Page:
Vegans, you aren’t going to save the world

From Burger King’s Impossible Whopper to almond and soy milk at Starbucks, veganism takes over the food scene. 

At its core, veganism is a diet that doesn’t rely on the consumption of animals or their byproducts. The term vegan was coined by combining the first three and last two letters of the word “vegetarian.”  The Vegan Society credits Donald Watson as the first modern-day vegan because on November 1944, he organized a meeting with five other people to discuss their non-dairy vegetarian lifestyle. 

When first introduced, the diet was a way of not eating murdered animals. However, as time moved on and more companies kept pumping fossil fuels into the environment, veganism started to look as a way to save the planet. Or so we hoped. 

Going vegan helps reduce the amount of animals consumed, but not much past that. 

As climate changes, crops are becoming harder to plant and harvest. Because temperatures fluctuate, so does the soil these vegetables grow in. According to the European Environment Agency, soil specifics such as the PH, the last frost day and drainage all matter when it comes to farming. 

With this information alone, not everyone can be vegan. According to The Vegetarian Resource Group’s poll done from March 2019, around 1-2% of the United States population self-identifies as a vegan but if everyone decided to drop their rib-eye steaks and McDonald’s McDoubles right now, we would risk overfarming. 

I can hear vegans in the back shouting, “well it’s better than eating murdered animals!” Sure, but does anyone consider why everyone in the world isn’t vegan? And no, it isn’t because we can’t put down the bacon. 


A vegan diet requires money. Not everyone in the world has the ability to drive, walk or Muni to their closest grocery store and pick up foods that are healthy and sustainably sourced. 

Food inequality is a real thing a lot of people go through. 

Cheaper, more processed foods are found in areas where low income and minority communities live. 

According to California Food Policy Advocates, “across California, 4.7 million adults and 2.0 million children live in low-income households affected by food insecurity.” In San Francisco alone 51% of adults in low-income households are faced with the problem of food insecurity.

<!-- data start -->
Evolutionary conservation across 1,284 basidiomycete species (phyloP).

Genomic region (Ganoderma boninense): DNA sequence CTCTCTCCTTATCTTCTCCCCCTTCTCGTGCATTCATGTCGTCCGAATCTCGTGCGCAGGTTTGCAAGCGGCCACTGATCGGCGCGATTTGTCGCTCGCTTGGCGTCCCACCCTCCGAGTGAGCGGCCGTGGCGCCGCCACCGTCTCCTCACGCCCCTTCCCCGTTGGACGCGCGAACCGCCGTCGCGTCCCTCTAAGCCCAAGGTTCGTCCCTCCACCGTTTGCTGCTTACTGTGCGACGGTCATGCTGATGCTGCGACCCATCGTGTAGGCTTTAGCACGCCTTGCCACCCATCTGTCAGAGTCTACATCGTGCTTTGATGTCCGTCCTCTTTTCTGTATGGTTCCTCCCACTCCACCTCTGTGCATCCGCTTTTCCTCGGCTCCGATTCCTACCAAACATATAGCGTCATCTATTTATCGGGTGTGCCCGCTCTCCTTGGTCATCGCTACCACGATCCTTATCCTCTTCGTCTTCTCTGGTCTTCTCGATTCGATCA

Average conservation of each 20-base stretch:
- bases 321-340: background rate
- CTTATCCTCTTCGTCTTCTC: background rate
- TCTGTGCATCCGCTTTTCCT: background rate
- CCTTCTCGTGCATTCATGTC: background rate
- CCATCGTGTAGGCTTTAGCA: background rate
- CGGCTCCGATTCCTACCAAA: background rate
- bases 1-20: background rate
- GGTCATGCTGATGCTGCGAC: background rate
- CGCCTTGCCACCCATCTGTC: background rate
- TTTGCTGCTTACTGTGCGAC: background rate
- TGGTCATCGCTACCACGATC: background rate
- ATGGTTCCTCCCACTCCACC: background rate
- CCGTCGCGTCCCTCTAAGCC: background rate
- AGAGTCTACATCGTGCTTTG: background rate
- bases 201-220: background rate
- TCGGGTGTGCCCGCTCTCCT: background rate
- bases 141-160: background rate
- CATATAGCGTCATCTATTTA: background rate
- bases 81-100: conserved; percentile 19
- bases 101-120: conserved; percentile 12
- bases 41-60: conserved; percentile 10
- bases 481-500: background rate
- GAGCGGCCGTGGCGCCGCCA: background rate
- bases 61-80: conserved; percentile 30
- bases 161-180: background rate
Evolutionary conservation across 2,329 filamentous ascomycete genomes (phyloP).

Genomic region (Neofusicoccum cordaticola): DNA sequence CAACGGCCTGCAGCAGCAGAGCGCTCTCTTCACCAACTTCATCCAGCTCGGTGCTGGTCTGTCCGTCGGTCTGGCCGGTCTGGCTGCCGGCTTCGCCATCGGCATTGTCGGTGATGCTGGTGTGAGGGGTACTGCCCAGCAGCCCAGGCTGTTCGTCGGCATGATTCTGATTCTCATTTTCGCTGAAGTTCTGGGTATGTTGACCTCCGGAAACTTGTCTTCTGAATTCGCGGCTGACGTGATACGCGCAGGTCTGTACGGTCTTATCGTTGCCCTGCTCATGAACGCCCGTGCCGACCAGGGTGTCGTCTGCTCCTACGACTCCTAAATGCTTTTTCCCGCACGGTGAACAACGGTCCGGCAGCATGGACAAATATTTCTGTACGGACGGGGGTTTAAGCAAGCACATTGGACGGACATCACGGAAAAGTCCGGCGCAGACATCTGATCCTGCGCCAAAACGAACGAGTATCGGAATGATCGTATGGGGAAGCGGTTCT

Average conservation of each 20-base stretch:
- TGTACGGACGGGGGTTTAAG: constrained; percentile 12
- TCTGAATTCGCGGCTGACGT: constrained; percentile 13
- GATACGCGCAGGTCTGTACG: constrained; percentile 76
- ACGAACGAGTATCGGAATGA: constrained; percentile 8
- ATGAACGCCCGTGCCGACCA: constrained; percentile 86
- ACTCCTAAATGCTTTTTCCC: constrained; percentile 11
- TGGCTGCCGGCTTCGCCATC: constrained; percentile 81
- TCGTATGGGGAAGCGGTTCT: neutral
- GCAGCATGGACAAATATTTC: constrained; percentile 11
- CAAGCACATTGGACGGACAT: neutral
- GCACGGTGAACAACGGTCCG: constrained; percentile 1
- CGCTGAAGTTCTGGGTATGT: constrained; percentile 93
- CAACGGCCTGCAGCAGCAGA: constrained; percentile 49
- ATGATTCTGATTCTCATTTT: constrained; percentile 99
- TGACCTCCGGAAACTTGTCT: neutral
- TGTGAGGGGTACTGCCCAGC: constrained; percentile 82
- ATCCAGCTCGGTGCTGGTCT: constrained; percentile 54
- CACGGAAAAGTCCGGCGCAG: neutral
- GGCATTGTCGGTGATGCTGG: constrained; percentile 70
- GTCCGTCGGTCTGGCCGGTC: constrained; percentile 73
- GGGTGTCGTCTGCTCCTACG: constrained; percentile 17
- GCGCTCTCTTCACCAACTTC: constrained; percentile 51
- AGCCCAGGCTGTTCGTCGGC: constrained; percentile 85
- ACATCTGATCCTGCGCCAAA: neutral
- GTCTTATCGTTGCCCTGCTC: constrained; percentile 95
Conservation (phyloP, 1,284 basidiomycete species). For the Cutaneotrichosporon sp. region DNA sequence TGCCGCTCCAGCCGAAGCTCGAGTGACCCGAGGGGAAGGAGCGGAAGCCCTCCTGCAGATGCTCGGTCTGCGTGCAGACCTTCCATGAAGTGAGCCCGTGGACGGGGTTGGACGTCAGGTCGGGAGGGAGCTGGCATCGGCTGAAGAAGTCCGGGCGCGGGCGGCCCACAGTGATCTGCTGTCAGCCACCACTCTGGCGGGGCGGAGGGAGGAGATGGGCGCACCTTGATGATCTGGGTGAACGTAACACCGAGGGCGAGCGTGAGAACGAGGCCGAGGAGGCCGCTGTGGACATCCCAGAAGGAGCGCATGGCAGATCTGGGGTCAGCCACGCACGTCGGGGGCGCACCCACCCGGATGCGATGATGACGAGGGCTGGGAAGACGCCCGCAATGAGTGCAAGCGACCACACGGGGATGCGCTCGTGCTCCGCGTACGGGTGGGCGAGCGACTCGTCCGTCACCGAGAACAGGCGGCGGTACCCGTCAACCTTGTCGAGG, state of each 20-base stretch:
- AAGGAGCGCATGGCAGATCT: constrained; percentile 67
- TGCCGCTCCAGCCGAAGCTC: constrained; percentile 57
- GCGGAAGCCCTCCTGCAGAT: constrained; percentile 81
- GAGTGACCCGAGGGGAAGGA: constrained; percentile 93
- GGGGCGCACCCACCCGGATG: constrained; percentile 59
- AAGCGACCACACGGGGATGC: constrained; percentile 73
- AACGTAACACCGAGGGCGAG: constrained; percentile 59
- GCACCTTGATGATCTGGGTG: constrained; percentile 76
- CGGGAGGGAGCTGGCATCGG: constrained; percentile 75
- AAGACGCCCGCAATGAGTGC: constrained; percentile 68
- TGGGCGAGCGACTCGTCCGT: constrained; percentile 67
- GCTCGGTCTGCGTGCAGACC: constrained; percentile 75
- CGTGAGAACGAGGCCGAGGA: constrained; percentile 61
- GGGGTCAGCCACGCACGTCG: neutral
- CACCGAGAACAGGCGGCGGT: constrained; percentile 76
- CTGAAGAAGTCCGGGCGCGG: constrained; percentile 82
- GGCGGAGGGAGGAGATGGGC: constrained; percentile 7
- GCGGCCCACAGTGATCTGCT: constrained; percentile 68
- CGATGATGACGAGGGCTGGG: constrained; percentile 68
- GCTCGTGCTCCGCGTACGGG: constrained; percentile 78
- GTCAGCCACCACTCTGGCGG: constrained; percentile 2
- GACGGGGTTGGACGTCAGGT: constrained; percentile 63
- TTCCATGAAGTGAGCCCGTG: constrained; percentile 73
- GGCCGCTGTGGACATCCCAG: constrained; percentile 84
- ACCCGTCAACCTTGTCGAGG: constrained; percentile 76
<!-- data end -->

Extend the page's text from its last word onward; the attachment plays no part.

Mix low income with a lack of grocery stores to get fresh vegan foods, what you are left with is people being physically unable to eat a vegan diet, even if they wanted to. 

Veganism is often tied to sustainability but according to The New York Times, it takes 15 gallons of water to make 16 almonds, which are being used regularly in milk substitutes. 

The 2019 California Almond report conducted by the United States Department of Agriculture (USDA) says that the forecasted almond production in 2019 is 2.20 billion — a 3.5% drop from last year’s almond crop. 

California recently moved past a seven-year drought, and almonds do not have enough nutritional benefits for us to risk possibly going back. I’m not saying stop making almonds altogether — I’m not a monster — but finding other more sustainable non-dairy milk options seems necessary in order for veganism to live up to its environmentally-friendly name. 

Water usage aside, the USDA Pesticide Data Program found the residue of nine pesticides on almonds. Five of which are toxic to honey bees. 

Without honeybees, we would literally die. Bees provide crops pollen to grow and are estimated to contribute $20 billion to the value of U.S. crop production, according to the American Beekeeping Federation

Unless you are physically growing everything yourself, there will always be issues. Problems like overuse of water, pesticides, lack of money, overfarming and even working conditions of farmworkers will always be surrounding the food you eat whether it’s meat or vegetables. 

No diet is sustainable, especially not veganism. Stop looking at diets as a way to save the planet. They will never be able to.